Bordeaux is one of the greatest wine producing regions in the world. Its 60 appellations include two widely known regions referred to as the "Right Bank" and "Left Bank" depending on which side of the Dordogne River it is located.  Different dominant grapes used in each of its wines also define the two banks.  In Bordeaux, the name of the game is red blends not varietal superstars. So it's the combination of the grapes, soil, and climate (terroir) that defines the wines. 

In Bordeaux, wines do not identify the grapes used in their production on the label. Rather, the appellation where the grapes are grown will be listed.

Each of the two banks of Bordeaux focuses on different grapes as their primary component. On the Right Bank, the dominant grape used in their blends is Merlot. On the Left Bank, the dominant grape is Cabernet Sauvignon.

While Bordeaux red blends are based on Cabernet Sauvignon or Merlot, other grapes include Cabernet Franc, Petit Verdot, Malbec and Carmenère.

The white blends of Bordeaux are predominately based on Sauvignon Blanc blended with smaller percentages of Semillion and sometimes Muscadelle or Sauvignon Gris. For these whites, approximately 49% of the grapes grown are Semillion, followed by Sauvignon Blanc (43%), Muscadelle (6%) and Sauvignon Gris (<2%).

Wines that do not fall under a specific AOC may use the generic Bordeaux AOC on their label.

Left Bank

Located west of the Gironde and Garonne Rivers, the Left Bank is known for its red blends.

The Left Bank blends are based on Cabernet Sauvignon.  And, like the Right Bank, these blends may include Merlot, Cabernet Franc, Petite Verdot and Malbec. But typically, the Left Bank blends are comprised of 70% or more Cabernet Sauvignon with small fractions of the other, usually to soften the final product.

While the Left Bank is typically thought to have the "better" wines, they certainly have the more expensive wines.  And wines that are well suited to aging.

The Left Bank of Bordeaux is the only bank to produce white wines. And these are based on Sauvignon Blanc, Sémillon and Muscadelle.  But the most famous white wine-producing region is Sauternes, a sub-region within Graves.

  • Médoc - Known for red blends mostly comprised of Cabernet Sauvignon, Merlot, Cabernet Franc and may include Petit Verdot and Malbec.  The name Médoc is used throughout the peninsula region and is its own AOC.  Areas that are not under the other AOCs of St.-Estèphe, Pauillac, St.-Julien, Margaux, Moulis or Listrac are considered either Médoc or Haut-Médoc.  Médoc is in the north, while the Haut-Médoc is to the south.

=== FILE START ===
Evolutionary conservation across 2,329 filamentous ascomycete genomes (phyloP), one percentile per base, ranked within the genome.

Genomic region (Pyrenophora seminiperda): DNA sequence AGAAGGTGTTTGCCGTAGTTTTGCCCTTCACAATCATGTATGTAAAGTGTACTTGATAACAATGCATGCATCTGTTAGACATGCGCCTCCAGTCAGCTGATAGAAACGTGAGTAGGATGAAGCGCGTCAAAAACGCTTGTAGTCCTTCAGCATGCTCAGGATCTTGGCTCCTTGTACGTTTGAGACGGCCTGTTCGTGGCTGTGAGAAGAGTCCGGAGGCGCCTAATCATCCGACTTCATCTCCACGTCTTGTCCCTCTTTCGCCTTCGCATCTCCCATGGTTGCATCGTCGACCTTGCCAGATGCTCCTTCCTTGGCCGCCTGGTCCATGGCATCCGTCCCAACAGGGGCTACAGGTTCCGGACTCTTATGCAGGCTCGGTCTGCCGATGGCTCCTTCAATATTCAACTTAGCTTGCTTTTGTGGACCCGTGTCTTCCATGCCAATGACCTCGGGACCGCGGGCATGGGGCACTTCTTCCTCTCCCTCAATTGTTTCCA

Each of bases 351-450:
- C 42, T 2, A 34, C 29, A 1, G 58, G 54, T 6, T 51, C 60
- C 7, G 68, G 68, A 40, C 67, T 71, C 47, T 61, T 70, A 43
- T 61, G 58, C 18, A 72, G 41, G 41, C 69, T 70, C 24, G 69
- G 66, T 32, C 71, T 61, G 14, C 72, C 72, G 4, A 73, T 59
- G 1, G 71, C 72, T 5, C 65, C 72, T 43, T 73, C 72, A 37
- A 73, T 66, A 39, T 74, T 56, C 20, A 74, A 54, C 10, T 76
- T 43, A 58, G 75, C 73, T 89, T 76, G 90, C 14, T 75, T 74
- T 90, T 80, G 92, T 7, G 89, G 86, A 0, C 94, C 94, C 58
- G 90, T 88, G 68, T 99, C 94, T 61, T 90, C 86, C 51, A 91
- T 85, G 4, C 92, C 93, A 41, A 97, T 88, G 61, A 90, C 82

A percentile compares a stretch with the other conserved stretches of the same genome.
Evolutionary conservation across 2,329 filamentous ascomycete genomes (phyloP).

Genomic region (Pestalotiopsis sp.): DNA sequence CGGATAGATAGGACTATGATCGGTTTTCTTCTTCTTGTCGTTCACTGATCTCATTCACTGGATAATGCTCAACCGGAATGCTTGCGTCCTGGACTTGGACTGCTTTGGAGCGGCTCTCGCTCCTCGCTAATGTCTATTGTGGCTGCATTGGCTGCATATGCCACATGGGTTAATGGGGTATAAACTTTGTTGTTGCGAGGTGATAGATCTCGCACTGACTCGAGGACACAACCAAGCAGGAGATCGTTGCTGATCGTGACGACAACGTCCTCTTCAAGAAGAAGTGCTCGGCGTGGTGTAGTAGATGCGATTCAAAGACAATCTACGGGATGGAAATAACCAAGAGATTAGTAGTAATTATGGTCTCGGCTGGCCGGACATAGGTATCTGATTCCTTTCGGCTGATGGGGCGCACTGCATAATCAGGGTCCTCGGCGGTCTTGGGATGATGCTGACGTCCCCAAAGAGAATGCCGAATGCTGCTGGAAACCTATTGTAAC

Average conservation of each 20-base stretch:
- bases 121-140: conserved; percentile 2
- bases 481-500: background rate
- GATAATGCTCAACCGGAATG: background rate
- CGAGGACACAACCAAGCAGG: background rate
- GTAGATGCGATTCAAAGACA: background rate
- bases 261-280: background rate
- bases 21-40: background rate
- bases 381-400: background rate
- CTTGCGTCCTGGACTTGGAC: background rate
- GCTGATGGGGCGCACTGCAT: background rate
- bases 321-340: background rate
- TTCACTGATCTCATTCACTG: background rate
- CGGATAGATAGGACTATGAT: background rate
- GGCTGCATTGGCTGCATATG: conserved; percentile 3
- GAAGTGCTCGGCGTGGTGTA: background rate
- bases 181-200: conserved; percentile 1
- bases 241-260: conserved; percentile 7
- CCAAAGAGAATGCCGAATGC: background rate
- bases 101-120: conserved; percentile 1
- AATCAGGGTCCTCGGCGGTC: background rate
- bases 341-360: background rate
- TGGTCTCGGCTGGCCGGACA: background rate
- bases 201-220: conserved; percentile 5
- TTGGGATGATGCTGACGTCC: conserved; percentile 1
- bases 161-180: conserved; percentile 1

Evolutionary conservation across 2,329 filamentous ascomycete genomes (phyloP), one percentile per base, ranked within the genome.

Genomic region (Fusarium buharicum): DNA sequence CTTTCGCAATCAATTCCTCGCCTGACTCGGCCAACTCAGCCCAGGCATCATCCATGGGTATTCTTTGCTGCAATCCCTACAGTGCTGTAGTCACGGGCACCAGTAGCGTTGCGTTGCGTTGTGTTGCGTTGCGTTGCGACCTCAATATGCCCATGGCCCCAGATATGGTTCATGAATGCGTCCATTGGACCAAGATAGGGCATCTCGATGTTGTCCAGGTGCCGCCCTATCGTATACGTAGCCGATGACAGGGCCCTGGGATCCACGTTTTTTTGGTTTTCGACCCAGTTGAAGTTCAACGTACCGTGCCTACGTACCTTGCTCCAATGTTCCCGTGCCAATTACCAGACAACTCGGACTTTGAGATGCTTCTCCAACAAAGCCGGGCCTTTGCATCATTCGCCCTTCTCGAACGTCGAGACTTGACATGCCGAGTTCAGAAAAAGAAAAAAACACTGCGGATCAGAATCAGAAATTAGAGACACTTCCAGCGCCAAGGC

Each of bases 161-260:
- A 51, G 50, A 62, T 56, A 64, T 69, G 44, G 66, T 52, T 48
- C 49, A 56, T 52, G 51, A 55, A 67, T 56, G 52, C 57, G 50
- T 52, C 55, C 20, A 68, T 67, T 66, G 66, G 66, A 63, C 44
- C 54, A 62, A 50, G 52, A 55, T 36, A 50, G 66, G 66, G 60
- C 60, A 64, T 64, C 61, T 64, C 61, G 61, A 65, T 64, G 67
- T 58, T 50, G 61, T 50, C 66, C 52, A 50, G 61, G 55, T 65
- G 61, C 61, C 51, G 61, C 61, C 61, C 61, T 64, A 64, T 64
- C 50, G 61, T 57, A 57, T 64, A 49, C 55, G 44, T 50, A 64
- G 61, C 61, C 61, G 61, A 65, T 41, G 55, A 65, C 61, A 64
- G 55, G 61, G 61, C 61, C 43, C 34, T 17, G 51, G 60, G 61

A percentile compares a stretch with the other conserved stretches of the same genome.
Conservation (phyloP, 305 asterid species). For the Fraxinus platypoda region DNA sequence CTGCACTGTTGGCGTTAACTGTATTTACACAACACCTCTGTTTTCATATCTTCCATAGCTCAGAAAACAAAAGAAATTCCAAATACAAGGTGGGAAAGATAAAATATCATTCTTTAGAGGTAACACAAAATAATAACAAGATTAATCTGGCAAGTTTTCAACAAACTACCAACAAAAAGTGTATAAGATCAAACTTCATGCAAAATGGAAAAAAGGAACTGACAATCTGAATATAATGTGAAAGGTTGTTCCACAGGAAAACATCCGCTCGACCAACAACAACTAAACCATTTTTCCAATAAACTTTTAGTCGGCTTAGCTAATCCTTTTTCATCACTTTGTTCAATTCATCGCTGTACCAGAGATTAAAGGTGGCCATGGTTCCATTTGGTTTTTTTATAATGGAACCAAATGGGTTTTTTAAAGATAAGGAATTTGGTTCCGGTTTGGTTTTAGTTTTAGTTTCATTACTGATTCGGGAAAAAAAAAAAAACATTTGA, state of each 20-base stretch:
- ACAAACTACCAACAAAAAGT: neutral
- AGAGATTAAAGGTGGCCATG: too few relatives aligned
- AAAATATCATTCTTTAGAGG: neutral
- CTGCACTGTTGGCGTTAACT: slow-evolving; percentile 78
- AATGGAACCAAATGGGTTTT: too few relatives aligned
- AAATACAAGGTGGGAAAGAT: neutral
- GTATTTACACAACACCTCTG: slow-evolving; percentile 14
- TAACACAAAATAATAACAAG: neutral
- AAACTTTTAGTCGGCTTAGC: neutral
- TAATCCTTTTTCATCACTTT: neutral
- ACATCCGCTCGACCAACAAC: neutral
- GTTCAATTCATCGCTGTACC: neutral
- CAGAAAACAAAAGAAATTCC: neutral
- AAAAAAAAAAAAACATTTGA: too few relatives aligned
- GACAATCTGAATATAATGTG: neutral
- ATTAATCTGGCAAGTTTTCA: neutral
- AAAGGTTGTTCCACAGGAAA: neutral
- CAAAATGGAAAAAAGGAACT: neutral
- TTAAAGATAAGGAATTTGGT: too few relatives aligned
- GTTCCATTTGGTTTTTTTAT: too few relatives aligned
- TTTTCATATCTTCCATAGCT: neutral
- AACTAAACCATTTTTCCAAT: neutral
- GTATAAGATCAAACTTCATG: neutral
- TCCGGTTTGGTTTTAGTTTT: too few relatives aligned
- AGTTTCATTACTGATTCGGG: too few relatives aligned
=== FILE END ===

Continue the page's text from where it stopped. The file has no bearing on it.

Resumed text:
• Pauillac - Producing red wines mostly comprised of Cabernet Sauvignon.
  • Margaux - Located in the southern Médoc, this region producing red wines.
  • St-Estéphe - Producing red wines with Cabernet Sauvignon being best along the Gironde estuary while Merlot does best further inland.
  • St-Julien - Smallest of the Left Bank AOCs, this region produces all red wines.


Right Bank

There are several appellations on the Right Bank or 'The Libournais' as the French call it.  The three primary appellations are Saint Émilion, Pomerol and Fronsac. If you can remember these three you can almost always determine if a Bordeaux is from the Right Bank versus the Left Bank. 

There are no white wines produced on the Right Bank.

Right Bank area include Libournais, Bourg and Blaye.

The Libournais appellations include:

Saint-Émilion AOC (san-tay-mee-lee-yawn) - Merlot comprises 50% to 80% of the red blends from this region with Cabernet Franc playing the supporting role.

  • Satellites of Saint-Émilion are located to the north of Saint-Émilion proper, across the Barbanne River:
    • Montagne-Saint-Émilion AOC
    • Saint-Georges-Saint-Émilion AOC
    • Lussac-Saint-Émilion AOC
    • Puisseguin-Saint-Émilion AOC

Pomerol AOC - Merlot typically makes up 80% or more of the red blends from this region with Cabernet Franc making up the rest.

  • Lalande-de-Pomerol AOC

Fronsac AOC - Produces red blends

  • Canon-Fronsac AOC - The satellite of Fronsac


Côtes de Bordeaux AOC

  • In 2009, the following appellations were combined to form the Côtes de Bordeaux AOC:
    • Côtes de Blaye
    • Côtes de Francs
    • Côtes de Castillon
    • Côtes de Cadillac

Côtes de Bourg AOC -

Entre-Deux-Mers ("Between Two Rivers") -

Located between the Left and Right Banks and includes the following regions:

  • Loupiac
  • Cadillac
  • Sainte-Crox-du-Mont
  • Côtes de Bordeaux - Saint Macaire
  • Bordeaux Haut-Benauge & Entre-Deux-Mers Haut Benauge
  • Entre-Deux-Mers
  • Premières Côtes de Bordeaux
  • Sainte-Foy-Bordeaux


Known for reds and whites.  The dry whites are mostly blends of Semillon and Sauvignon Blanc with small amounts of Muscadelle.  Only the regions of Graves and Pessac-Léognan may list their regions on white wine labels.

Barsac - Grows only white grapes for the production of sweet wines.

Cérons -

Pessac-Léognan AOC - Recognized as its own AOC in 1987. Red blends are based on Cabernet Sauvignon with Merlot playing a large role. White wines are also just as important in this region.

Sauternes - Grows only white grapes. Known for sweet dessert wines. These are tropical fruit flavored sweet wines made from botrytized grapes. These wines can easily go for $100 to $1000 for a bottle.